This computation can also be performed to higher orders. For example, with 3 loops, in coordinates and momentum representations, corresponding to the other two terms and diagrams in (1.7)

 >
 (1.10)

A corresponding S-matrix element in momentum representation:

 >
 (1.11)

Consider the interaction Lagrangian of Quantum Electrodynamics (QED). To formulate this problem on the worksheet, start defining the vector field .

 >
 (1.12)

Set lowercase Latin letters from i to s to represent spinor indices (you can change this setting according to your preference, see Setup ), also the (anticommutative) spinor field will be represented by , so set  as an anticommutativeprefix, and set  and  as quantum operators

 >
 (1.13)

The matrix indices of the Dirac matrices  are written explicitly and use conjugate  to represent the Dirac conjugate

 >
 (1.14)

Compute , only the terms with 4 external legs, and display the diagrams: all the corresponding graphs have no loops

 >

 (1.15)

The same computation but with only 2 external legs results in the diagrams with 1 loop that correspond to the self-energy of the electron and the photon (page 218 of ref.[1])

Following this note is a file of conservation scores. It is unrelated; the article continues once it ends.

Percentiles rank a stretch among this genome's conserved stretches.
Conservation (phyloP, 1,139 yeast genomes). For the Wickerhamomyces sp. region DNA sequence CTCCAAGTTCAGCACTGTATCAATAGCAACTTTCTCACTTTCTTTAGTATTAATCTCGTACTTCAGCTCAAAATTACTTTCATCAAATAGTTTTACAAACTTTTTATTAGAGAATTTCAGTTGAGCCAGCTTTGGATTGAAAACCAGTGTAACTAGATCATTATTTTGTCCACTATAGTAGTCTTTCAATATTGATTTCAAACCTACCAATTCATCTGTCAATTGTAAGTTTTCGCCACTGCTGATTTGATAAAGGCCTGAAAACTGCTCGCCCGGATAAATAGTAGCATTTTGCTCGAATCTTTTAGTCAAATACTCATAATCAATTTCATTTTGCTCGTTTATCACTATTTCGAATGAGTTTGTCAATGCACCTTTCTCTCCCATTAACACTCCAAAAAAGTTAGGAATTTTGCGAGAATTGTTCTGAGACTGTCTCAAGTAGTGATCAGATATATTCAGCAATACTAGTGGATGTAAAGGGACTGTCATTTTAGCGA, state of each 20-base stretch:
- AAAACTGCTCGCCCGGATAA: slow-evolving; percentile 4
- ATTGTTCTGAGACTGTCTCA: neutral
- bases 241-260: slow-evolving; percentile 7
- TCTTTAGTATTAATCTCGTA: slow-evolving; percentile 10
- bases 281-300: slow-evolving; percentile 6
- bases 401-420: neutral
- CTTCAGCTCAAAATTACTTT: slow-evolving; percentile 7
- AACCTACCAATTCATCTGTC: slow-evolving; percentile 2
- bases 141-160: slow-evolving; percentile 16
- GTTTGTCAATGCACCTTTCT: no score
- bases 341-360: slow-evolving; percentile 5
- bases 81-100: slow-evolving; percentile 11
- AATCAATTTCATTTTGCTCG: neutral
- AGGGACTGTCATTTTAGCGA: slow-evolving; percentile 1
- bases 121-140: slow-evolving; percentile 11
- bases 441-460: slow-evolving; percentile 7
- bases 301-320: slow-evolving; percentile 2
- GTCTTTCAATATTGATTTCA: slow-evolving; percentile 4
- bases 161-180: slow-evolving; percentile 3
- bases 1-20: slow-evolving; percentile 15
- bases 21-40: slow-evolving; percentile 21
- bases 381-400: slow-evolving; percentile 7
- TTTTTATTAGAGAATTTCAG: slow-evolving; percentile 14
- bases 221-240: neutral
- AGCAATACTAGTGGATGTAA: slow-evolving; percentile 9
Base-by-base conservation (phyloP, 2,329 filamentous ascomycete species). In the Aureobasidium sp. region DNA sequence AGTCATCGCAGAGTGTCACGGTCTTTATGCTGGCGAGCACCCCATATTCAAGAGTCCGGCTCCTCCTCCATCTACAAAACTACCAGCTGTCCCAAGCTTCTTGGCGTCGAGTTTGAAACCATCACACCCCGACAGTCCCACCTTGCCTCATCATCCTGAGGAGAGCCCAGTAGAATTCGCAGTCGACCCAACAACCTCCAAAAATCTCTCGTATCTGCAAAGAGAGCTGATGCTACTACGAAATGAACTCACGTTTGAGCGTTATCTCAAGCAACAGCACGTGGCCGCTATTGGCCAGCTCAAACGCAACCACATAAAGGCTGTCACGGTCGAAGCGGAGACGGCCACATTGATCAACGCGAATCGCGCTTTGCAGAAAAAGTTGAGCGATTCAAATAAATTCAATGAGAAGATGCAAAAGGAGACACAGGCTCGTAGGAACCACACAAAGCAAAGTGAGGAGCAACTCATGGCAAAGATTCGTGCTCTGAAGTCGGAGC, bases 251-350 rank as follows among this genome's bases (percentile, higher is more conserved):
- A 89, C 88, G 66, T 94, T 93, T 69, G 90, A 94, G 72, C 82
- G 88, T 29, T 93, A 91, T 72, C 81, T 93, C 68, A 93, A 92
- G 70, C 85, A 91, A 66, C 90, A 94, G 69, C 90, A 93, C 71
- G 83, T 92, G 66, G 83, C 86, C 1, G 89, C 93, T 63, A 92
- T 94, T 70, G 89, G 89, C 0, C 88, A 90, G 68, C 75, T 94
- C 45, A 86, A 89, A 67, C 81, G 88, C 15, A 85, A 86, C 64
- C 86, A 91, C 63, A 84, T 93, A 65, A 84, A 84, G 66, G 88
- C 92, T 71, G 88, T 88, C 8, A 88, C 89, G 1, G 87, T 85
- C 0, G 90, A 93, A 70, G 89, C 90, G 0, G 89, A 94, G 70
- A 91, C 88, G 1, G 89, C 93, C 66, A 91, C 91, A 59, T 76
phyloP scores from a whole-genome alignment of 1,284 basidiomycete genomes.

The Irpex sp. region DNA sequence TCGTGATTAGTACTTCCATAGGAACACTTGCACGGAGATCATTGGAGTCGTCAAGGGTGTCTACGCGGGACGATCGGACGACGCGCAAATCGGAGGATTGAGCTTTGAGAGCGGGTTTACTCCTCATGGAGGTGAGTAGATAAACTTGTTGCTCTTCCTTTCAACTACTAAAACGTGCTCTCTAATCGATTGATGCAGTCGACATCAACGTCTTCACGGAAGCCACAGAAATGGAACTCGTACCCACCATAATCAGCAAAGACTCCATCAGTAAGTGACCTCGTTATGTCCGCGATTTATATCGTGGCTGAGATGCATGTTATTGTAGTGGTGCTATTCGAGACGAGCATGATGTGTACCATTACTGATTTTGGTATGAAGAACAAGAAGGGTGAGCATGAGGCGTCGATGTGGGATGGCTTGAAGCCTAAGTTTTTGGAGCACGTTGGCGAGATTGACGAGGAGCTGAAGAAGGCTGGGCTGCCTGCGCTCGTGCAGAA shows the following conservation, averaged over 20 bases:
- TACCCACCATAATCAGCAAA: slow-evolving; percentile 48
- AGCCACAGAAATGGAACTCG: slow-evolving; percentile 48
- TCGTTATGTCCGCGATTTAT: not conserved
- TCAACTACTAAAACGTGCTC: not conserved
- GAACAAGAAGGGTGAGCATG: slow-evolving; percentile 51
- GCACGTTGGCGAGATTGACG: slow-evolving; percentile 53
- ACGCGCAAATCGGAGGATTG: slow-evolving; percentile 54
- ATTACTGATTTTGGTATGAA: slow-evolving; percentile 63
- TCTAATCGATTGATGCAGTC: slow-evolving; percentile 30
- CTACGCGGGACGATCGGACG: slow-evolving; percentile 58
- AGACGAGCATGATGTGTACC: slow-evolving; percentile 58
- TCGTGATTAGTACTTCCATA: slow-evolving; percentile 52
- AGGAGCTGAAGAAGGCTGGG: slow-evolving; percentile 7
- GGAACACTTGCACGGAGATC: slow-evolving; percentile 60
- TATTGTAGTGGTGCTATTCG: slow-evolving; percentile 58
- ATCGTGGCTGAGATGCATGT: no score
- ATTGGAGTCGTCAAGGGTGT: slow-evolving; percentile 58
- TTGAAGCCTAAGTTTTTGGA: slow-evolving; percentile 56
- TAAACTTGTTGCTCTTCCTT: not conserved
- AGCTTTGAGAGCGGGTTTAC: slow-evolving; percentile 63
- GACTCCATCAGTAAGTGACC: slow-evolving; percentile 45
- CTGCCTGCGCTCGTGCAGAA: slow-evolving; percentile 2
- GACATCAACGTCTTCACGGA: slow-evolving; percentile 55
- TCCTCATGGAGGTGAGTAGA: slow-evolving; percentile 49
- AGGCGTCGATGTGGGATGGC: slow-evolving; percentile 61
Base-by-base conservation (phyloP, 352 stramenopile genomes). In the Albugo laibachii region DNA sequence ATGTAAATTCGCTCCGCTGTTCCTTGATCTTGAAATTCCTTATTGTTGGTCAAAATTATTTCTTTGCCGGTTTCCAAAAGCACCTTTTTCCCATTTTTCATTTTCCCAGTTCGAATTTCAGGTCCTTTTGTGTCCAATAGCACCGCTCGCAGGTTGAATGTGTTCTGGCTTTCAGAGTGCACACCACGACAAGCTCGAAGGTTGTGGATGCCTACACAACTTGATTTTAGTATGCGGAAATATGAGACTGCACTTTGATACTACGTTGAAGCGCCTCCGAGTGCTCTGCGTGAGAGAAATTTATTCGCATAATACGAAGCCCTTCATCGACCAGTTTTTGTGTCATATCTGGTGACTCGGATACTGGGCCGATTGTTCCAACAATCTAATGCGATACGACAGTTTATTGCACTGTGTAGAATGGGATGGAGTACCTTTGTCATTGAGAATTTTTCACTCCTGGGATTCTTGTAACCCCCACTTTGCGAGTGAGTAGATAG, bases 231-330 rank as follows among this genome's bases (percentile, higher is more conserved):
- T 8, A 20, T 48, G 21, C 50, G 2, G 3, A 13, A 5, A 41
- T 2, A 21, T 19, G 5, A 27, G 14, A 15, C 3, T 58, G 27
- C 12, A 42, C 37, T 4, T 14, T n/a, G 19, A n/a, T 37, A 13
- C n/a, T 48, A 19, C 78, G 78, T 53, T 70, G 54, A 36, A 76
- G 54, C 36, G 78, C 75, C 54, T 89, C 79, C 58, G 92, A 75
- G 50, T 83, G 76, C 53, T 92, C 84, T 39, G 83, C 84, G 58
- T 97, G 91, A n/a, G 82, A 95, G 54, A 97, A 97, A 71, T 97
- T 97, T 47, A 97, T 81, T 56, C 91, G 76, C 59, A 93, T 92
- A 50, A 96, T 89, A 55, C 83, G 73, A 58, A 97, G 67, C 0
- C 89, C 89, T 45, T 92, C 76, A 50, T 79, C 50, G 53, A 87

>

 (1.16)

where the diagram with two spinor legs is the electron self-energy. To restrict the output furthermore, for example getting only the self-energy of the photon, you can specify the normal products you want:

 >
 (1.17)

The corresponding S-matrix elements in momentum representation

 >

 (1.18)

In this result we see  spinor (see ref.[2]), and the propagator of the field  with a mass . To indicate that this field is massless use

 >
 (1.19)

Now the propagator for  is the one of a massless vector field:

 >
 (1.20)

The self-energy of the photon:

 >
 (1.21)

where  is the corresponding polarization vector.

When working with non-Abelian gauge fields, the interaction Lagrangian involves derivatives. FeynmanDiagrams  can handle that kind of interaction in momentum representation. Consider for instance a Yang-Mills theory with a massless field  where a is a SU2 index (see eq.(12) of sec. 19.4 of ref.[1]). The interaction Lagrangian can be entered as follows

 >
 (1.22)
 >
 >
 (1.23)
 >
 (1.24)

The transition probability density at tree-level for a process with two incoming and two outgoing B particles is given by

 >
 (1.25)

 (1.26)

To simplify the repeated indices, us the option simplifytensorindices. To check the indices entering a result like this one use Check ; there are no free indices, and regarding the repeated indices:

 >
 (1.27)

This process can be computed with 1 or more loops, in which case the number of terms increases significantly. As another interesting non-Abelian model, consider the interaction Lagrangian of the electro-weak part of the Standard Model

 >
 (1.28)
 >
 (1.29)
 >
 (1.30)
 >